A skip across Avenguda del Paral-lel is Barna Brew, founded in 2017 by Alex Lazarowicz and Dimi Tsaousis, who first met in London and later in Brussels when they decided to start a brewery in Barcelona. The taproom is very bohemian cool with freshly cooked snacks and sandwiches and also hosts many events.
We held some beer tastings together, including one for Barcelona Tursime which is something that they hope to continue doing in the future. The beers produced are Belgian-style with a touch of Catalan – orange blossom honey, Sichuan pepper and bay leaf give the recipes an interesting twist. I really enjoyed their Blonde dry-hopped with orange peel, Witbier using bay leaves instead of coriander seeds and Moreneta Bruna with toasted malt, cinnamon and curaçao.
Five minutes away is Lambicus, opened by Henk Cortier in 2013. Henk hails from Belgium and decided to open his bar and nearby bottle shop in 2013 when he was struggling to find beers that he liked. As the name suggests, the beer card is predominantly Belgian and it’s an excellent list that would be the envy of many a Belgian beer cafe. Draft lambic is always on tap and I enjoyed some beauties from Hanssens and Oud Beersel.
I have to admit to being very tempted by the exclusives from Antidoot and Drie Fonteinen. Nearby you can enjoy wonderful craft beers at La Més Petita, a lovely and friendly tiny bar that has been operating since 1996. Some of the beers here are hard to find in the city and they also stock their own range from Ratpenat Cervesers.
You pass through Sant Antoni to get to Eixample so it’s an opportunity to visit the amazing indoor market at the end of Ronda de Sant Antoni. The barrio has transformed itself and is now a lively and progressive district that has attracted many younger families to enjoy its spacious pedestrianised streets, and students that attend the nearby Universitat.
It’s also home to Fàbrica Moritz, which has produced Barcelona’s original beer since 1865 and one that is christened in Catalan. The brewery has undergone a major refurbishment and is recommended for dinner, a couple of beers or a brewery tour.
Nearby is a fantastic taproom, Maresme, owned by the brewery of the same name that began brewing their excellent beer in 2017 in Montgat, a few kilometres up the coast. This is a very upscale place with a full range of beers on tap and in can. Expect great food and top-quality events and dance nights.
Unfortunately, the beergarden on the beach in Badalona is now closed. I was very impressed with their German-style beers and the Pils, Helles, Marzen and Bock were all top class. If you’re still thirsty I’d recommend a visit to Bar La Principal or Bodega Berlanga which are both nearby. And if you’re looking for beers to take home drop by Okasional Beer just around the corner from Maresme.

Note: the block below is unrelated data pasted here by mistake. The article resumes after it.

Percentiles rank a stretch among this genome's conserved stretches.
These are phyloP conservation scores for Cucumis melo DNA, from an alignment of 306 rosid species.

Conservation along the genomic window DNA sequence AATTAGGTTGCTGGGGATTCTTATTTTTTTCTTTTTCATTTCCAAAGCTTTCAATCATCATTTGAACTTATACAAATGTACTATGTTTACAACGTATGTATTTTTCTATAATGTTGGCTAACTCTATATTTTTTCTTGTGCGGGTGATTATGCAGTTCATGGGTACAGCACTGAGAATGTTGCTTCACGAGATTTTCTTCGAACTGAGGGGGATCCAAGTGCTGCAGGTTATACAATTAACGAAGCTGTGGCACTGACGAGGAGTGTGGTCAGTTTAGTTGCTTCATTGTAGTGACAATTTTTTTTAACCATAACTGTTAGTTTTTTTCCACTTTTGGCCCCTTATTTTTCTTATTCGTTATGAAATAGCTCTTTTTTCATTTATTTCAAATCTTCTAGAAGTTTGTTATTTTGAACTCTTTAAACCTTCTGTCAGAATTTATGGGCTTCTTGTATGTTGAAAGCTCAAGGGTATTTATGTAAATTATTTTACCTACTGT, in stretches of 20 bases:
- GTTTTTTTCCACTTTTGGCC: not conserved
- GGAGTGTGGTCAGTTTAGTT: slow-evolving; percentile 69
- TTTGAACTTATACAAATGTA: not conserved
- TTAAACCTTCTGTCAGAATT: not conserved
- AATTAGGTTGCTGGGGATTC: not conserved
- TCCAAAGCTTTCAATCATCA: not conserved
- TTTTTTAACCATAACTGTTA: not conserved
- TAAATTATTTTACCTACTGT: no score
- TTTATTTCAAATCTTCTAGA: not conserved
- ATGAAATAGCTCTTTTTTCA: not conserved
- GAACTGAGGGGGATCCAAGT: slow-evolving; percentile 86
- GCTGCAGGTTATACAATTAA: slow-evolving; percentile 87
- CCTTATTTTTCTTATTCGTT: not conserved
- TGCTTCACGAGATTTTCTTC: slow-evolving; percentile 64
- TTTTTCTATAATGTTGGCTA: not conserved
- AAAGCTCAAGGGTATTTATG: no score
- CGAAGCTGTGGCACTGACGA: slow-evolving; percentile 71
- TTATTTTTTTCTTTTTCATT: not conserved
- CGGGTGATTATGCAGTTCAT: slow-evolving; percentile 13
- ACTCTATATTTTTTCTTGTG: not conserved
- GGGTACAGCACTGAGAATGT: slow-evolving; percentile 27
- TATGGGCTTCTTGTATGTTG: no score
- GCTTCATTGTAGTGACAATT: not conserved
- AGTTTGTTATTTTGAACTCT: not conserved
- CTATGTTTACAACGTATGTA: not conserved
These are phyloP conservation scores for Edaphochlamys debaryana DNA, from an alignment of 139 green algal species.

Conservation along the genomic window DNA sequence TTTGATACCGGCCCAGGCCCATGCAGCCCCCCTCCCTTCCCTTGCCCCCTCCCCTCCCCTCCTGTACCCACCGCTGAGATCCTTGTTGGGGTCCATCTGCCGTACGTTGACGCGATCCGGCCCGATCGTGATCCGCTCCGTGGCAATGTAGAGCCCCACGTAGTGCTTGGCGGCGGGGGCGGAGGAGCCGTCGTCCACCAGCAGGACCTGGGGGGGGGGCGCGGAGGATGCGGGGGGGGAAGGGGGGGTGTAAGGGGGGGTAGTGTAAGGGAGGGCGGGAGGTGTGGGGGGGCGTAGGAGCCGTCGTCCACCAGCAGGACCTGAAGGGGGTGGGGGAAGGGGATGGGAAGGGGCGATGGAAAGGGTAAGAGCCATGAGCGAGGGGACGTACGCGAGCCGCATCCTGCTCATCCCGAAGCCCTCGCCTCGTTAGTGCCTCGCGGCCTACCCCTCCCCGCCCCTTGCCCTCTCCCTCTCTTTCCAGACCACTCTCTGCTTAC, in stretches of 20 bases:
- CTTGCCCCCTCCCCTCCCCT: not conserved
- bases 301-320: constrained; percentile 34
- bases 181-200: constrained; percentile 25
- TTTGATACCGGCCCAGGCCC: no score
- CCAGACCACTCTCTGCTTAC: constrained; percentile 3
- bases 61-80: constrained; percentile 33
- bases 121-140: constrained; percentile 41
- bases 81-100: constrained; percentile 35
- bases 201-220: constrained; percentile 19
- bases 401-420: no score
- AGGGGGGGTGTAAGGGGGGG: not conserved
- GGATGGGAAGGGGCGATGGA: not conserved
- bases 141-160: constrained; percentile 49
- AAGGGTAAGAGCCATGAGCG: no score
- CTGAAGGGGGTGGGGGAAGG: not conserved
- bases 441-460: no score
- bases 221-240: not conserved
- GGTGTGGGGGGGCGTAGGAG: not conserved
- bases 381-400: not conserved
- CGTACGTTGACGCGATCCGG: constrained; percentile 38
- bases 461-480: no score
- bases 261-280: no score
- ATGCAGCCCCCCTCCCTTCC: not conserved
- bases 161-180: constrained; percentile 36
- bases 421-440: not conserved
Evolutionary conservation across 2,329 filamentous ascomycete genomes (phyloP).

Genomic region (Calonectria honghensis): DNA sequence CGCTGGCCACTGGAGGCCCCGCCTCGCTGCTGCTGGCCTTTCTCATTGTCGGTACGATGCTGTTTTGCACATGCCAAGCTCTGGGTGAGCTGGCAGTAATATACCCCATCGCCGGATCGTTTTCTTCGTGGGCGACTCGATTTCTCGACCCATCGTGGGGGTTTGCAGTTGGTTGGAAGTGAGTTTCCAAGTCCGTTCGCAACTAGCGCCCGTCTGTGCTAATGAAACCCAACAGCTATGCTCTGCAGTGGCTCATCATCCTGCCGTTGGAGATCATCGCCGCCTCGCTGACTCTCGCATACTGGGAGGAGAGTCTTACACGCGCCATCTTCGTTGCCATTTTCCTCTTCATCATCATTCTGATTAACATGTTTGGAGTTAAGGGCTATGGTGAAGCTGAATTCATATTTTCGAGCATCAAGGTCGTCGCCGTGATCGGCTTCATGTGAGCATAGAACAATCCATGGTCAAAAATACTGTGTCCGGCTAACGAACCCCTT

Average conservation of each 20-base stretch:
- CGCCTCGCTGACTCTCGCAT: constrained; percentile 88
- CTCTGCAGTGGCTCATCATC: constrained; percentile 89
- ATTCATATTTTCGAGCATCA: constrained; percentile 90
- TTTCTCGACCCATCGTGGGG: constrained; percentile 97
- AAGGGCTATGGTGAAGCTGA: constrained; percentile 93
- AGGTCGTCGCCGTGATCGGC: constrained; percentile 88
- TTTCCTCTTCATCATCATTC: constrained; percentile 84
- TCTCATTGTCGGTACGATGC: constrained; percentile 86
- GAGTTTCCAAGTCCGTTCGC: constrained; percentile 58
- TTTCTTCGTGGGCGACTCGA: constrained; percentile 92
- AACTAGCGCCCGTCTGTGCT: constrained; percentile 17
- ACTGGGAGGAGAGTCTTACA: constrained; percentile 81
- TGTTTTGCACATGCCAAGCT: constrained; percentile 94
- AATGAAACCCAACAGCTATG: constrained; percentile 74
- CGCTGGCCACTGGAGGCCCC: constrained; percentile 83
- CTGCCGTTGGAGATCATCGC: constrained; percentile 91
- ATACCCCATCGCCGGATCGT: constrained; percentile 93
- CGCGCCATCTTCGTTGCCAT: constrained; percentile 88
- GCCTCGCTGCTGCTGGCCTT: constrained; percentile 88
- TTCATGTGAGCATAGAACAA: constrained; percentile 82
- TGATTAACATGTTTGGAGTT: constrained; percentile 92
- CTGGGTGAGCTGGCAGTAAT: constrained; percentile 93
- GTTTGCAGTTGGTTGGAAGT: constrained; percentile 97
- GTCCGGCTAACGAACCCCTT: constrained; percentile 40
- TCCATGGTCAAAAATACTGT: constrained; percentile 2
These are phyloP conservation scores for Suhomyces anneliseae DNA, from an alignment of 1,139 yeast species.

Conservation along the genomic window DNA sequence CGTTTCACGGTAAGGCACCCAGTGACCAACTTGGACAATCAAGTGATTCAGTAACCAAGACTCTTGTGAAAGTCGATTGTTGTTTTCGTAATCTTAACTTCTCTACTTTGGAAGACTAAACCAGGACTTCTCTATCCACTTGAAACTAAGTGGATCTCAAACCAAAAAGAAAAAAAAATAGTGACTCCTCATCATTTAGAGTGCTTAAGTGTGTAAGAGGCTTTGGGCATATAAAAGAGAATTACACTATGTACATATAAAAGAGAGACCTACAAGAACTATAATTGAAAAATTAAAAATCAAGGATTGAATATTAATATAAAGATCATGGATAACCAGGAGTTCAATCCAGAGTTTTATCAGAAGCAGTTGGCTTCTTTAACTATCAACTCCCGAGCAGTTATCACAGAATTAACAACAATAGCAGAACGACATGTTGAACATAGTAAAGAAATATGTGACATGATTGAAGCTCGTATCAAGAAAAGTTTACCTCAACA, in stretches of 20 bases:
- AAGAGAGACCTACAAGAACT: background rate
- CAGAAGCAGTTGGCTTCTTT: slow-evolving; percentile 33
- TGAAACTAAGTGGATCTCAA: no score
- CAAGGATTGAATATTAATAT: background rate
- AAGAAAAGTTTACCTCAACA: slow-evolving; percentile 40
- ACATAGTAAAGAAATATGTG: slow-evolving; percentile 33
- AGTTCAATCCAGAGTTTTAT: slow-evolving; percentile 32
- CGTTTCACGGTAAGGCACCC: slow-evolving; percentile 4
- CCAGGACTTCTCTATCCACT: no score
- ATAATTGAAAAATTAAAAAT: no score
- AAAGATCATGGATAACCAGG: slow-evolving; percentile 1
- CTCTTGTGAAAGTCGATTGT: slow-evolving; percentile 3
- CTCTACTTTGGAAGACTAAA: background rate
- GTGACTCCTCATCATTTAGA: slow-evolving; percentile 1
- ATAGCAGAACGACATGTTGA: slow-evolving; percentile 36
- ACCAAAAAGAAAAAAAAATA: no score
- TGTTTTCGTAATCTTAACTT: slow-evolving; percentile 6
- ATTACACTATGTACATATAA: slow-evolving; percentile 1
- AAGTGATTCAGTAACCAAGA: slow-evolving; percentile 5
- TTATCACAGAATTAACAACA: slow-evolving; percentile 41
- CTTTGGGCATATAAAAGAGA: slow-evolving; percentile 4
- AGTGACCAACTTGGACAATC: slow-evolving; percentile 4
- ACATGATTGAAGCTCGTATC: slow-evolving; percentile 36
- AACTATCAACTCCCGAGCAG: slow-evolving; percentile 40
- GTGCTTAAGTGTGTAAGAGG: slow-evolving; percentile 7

The ambitious late-nineteenth century decision to open up the city by raising the walls gave birth to the city’s Modernisme, Catalonia’s answer to Art Nouveau. With Plaça Catalunya as the gateway, the city embarked upon construction of an enormous grid of avenues based on Ildefons Cerdà’s design using a network of straight lines, parallels, diagonals and meridians. The district is split in two by Carrer de Balmes, a former railway and this divides ‘The Extension’ into Dreta (right) and Esquerra (left).
Continuing north from Maresme you cross Gran Via (home of the Universitat) and enter the most densely concentrated area of today’s craft beer scene. Rosses i Torrades is a craft beer shop now owned by Cervesa Espiga. Expect a range of draft taps, craft beer from all over the world and a cool vibe with David spinning some vinyl on the decks. He even takes requests.
Nearby is Conesa Beer, which was started by Montse and Joan Manuel Conesa in 2019. Designed to enable guests with reduced mobility to visit they also released a beer called Am Able to raise funds for continued research into autism and intellectual disability. They offer a great range of tapas and croques and broadcast local football matches too.
Deservedly, BierCaB is probably the most popular craft beer bar in Spain. In 2017, Manolo Baltasar of Cafe Frieberg fame and Sven Bosch of Drunk Monk in Mataro opened the doors of this iconic bar. Specialising in perfectly poured draft craft beer the world over this is the place to head to if you just have an hour to spend in the city. Tapas, burgers and larger plates are available but you won’t go hungry as the neighbourhood is full of great eateries (try La Flauta).